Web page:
Daniel Vincent - Relate

29, Oct, 2011

On the subject of that solo venture…

The Enemy Game

29, Oct, 2011

Now that the new TRA album Heliopause is complete, I have started writing new material for an album with the working title of “The Enemy Game”.

The album will see me return to “proper” vocal duties for the first time since 2009’s hastily recorded “Relate” (from my solo EP “This Building Is Under Electronic Surveillance At All Times”).

Recording the vocal parts on Heliopause Part One (take after take of “ooohs” and “ahhhs”) was something of a revelation, in that all of my previous vocal-based projects (Onion Jack, Karma Pilot, etc) involved a real struggle to get the vocals sounding vaguely interesting.

Those Heliopause vocals seemed to come effortlessly, and with MJS at the controls, they sounded great too.

So, an album of vocal ballads? Not at all: of the tracks I’ve demoed so far, only a couple feature space for vocals, although I’m sure that once I start to re-arrange the tracks, replacing some of the random guitar and synth leads I’ve dropped in, other opportunities will present themselves.

Expect to hear more about The Enemy Game in 2012… but, hey, there’s no rush.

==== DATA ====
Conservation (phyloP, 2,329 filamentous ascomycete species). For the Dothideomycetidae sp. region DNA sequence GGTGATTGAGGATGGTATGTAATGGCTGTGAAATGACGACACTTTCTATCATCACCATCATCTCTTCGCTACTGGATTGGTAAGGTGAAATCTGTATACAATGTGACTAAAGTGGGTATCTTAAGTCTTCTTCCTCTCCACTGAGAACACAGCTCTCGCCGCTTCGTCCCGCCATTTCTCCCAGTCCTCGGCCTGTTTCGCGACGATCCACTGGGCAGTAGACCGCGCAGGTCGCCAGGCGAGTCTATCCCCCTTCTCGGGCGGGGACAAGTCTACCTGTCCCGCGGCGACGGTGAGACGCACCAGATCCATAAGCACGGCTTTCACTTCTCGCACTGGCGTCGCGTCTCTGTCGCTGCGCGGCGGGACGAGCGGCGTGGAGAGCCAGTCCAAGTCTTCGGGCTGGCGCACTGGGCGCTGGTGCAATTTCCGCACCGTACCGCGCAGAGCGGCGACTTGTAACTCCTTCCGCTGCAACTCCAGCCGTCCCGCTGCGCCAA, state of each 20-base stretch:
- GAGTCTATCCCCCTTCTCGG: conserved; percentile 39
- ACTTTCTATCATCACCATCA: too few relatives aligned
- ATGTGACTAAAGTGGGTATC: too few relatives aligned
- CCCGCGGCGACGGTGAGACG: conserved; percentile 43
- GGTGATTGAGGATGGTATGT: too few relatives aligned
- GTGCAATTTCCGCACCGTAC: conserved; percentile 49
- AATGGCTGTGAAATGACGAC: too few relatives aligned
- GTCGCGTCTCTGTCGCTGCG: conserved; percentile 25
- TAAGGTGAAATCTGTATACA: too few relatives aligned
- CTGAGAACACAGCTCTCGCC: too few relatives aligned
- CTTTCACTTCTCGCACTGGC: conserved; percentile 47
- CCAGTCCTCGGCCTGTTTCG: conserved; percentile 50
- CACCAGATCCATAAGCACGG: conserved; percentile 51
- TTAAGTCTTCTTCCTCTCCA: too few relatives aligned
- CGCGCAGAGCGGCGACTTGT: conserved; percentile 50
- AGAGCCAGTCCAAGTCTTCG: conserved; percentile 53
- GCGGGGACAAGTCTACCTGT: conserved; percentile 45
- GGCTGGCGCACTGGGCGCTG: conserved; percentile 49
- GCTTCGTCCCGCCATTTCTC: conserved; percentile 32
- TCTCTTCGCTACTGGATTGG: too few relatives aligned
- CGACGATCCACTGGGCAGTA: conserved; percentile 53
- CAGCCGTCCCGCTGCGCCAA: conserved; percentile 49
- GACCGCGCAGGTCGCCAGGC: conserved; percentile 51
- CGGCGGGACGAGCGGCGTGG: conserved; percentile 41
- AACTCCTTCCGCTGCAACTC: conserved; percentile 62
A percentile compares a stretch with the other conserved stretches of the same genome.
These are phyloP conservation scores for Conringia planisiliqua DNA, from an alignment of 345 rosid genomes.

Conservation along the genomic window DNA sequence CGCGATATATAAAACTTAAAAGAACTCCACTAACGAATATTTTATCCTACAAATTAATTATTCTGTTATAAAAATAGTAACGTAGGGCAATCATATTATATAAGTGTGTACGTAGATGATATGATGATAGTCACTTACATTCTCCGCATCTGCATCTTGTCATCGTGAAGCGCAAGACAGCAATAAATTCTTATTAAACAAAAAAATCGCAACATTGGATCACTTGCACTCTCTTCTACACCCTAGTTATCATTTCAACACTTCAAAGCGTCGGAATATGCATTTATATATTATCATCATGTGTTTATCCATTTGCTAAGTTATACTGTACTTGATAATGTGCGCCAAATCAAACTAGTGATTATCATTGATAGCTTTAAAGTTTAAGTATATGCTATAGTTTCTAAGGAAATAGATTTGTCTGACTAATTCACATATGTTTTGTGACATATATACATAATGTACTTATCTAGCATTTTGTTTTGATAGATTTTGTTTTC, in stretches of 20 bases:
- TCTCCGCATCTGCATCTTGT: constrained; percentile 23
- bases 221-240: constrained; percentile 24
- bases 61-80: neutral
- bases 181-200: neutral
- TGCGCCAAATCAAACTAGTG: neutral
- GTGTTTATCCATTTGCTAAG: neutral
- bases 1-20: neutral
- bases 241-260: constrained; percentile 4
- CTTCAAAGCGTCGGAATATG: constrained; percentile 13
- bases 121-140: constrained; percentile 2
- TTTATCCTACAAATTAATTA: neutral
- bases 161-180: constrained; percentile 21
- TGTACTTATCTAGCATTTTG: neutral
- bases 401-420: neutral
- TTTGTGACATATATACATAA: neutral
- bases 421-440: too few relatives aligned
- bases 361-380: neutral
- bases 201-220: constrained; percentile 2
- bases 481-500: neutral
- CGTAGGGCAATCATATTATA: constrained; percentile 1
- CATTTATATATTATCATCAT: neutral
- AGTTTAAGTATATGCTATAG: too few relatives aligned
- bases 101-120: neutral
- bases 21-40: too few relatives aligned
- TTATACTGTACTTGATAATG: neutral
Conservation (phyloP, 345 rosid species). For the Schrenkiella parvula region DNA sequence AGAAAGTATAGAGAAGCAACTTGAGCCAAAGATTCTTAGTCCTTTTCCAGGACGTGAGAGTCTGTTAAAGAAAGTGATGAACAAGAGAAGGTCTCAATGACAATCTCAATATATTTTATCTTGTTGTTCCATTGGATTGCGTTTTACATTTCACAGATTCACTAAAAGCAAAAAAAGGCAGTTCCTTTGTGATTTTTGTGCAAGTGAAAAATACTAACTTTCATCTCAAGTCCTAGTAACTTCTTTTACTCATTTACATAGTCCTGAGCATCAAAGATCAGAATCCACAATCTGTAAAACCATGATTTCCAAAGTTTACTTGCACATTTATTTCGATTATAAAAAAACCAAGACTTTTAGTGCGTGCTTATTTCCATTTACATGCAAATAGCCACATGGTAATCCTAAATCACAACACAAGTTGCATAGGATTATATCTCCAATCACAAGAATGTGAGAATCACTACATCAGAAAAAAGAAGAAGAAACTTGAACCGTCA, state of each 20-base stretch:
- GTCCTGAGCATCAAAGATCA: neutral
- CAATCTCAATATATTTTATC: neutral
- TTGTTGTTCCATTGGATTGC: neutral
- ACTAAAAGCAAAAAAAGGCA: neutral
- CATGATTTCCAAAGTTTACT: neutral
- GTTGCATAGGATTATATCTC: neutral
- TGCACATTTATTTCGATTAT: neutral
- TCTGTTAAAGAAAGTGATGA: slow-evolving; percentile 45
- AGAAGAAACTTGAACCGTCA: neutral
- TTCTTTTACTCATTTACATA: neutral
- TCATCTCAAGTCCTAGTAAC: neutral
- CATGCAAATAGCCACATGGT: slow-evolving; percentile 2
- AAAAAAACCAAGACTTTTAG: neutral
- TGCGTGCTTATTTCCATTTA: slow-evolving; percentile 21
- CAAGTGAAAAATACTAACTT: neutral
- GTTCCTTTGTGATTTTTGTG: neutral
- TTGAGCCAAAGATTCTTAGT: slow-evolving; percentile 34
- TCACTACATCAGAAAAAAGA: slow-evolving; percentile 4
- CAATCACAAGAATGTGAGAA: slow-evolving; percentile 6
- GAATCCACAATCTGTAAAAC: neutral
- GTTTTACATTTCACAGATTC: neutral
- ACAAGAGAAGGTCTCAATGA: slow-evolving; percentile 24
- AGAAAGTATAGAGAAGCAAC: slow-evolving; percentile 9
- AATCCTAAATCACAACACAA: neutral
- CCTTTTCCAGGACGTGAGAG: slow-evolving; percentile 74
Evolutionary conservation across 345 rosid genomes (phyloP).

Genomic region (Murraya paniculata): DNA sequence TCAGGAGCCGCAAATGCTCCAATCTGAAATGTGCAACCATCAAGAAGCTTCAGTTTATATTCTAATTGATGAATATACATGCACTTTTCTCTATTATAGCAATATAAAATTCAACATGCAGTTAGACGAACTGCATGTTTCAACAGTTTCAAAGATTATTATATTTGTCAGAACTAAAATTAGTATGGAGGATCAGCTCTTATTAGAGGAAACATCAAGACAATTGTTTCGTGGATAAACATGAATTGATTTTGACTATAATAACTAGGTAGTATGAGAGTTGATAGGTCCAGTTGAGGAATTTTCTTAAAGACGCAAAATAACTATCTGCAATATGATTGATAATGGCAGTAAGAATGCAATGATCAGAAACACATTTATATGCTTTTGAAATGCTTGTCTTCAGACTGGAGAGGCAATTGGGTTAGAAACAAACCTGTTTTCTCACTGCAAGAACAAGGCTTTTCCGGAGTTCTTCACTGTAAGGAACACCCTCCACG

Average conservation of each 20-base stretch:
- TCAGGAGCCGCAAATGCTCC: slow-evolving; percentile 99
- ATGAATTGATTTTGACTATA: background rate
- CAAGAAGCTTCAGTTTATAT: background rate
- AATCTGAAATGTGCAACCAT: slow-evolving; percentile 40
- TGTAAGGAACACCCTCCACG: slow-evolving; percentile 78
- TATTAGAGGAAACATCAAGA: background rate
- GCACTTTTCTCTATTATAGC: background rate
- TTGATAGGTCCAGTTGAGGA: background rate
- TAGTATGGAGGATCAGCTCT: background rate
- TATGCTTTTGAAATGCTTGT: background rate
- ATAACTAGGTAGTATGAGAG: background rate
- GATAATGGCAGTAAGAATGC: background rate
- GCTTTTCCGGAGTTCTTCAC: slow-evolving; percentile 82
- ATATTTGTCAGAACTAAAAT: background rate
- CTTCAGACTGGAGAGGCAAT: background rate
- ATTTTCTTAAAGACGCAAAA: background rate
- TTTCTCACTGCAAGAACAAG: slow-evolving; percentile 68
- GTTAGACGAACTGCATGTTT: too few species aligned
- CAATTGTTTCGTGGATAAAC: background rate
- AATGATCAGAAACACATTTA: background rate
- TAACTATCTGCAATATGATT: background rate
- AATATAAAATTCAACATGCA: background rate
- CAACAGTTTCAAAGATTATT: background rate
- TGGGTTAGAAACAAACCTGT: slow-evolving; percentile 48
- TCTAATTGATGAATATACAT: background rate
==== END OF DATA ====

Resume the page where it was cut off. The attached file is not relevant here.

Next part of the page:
The Resonance Association - Heliopause

17, Oct, 2011

The new album by The Resonance Association is finally available to buy!

Links to all the stores etc can be found at trahq.co.uk

Heliopause is the fourth album by The Resonance Association, following in the footsteps of Failure Of The Grand Design (Burning Shed, 2007), We Still Have The Stars (mrsvee, 2008) and Clarity In Darkness (mrsvee, 2010).
It was recorded between May 2010 and May 2011, at various locations throughout England: in lofts, studios, living rooms, hotel rooms, train stations and Royal Parks.
Since forming The Resonance Association in 2006, Daniel Vincent and Dominic Hemy have forged ahead on a journey of sonic experimentation utilising an array of electronic and acoustic instrumentation. They seek to produce hallucinatory music to transport the listener to uncharted realms of space and time.
Described by veteran rock critic Dom Lawson as “cheerfully awkward bastards” (Classic Rock Presents Prog, August 2010), the duo refuse to stick to any tried-and-tested rock formula, instead riding a wave of wildly mixed reviews and a small cult following to create their art on their own terms.